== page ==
By Swami Harshananda
Muni literally means ‘one who is immersed in contemplation’.
Muni as per Ṛgveda
The word ‘muni’ is derived from the root-verb ‘man’. Hence it means anyone who contemplates deeply on God and the higher values of life. The Ṛgved calls munis as the sons of Vātaraśana who wear dirty clothes and are in ecstacy. Munis were befriended by Indra and other gods. Great sages and ascetics were called munis. The lists of munis generally include Vasiṣṭha, his son Śakti and Parāśara.
Muni as per Sanskrit Grammar
In the tradition of Sanskrit grammar, the three great grammarians are generally called ‘munitraya’. They are:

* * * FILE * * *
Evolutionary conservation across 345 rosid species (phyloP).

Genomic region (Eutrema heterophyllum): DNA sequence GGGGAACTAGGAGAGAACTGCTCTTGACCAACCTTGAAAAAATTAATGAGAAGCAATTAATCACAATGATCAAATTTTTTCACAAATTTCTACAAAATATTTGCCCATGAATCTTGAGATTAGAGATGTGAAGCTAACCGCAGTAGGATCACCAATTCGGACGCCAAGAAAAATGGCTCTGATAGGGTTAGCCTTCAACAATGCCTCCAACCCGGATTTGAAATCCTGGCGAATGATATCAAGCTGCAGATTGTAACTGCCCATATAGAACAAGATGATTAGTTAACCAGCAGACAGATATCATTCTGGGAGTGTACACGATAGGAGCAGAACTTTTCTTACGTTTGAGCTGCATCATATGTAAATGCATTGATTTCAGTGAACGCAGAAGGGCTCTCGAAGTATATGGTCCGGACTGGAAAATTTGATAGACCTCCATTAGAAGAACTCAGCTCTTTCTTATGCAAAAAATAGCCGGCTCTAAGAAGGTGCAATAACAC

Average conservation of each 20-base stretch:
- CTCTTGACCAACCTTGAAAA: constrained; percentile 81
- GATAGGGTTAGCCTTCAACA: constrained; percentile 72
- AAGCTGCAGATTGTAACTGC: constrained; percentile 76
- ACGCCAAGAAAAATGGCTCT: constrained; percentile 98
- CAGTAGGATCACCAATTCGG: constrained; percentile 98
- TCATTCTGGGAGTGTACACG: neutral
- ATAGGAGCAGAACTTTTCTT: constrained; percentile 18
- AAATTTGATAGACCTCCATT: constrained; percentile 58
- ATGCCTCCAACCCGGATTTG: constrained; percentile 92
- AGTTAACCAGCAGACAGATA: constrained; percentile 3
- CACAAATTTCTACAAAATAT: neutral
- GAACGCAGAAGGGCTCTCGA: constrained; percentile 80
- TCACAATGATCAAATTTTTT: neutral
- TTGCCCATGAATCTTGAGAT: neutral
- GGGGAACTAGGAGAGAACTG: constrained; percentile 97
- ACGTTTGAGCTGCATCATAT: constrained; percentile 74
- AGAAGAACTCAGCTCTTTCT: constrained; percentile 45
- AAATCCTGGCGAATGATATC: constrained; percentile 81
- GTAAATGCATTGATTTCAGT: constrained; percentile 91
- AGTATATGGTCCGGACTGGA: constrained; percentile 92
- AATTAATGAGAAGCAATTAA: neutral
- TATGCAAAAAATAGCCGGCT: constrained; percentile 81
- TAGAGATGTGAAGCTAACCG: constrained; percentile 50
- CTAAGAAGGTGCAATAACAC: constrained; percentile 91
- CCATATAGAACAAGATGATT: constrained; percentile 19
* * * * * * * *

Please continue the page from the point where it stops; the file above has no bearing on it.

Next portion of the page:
Muni as per Scriptures
Some of the scriptures like the Harivanśa call certain persons as munis. For instance:
- The teacher who gives dīkṣā,
- The teacher of the Vedas
- An ascetic
- An assembly of old ascetics
- An acclaimed man of wisdom
Muni as per Iconography
In iconographical works, images of munis are to be prepared according to the navatāla or the aṣtatāla system. They are generally shown standing and have two hands only in the poses of añjali or as offering flowers or with japamālā.
Belief Regarding Origin of Muni
The various munis are stated to have emerged out of the various parts of Brahmā’s body. For instance:
- The Concise Encyclopedia of Hinduism, Swami Harshananda, Ram Krishna Math, Bangalore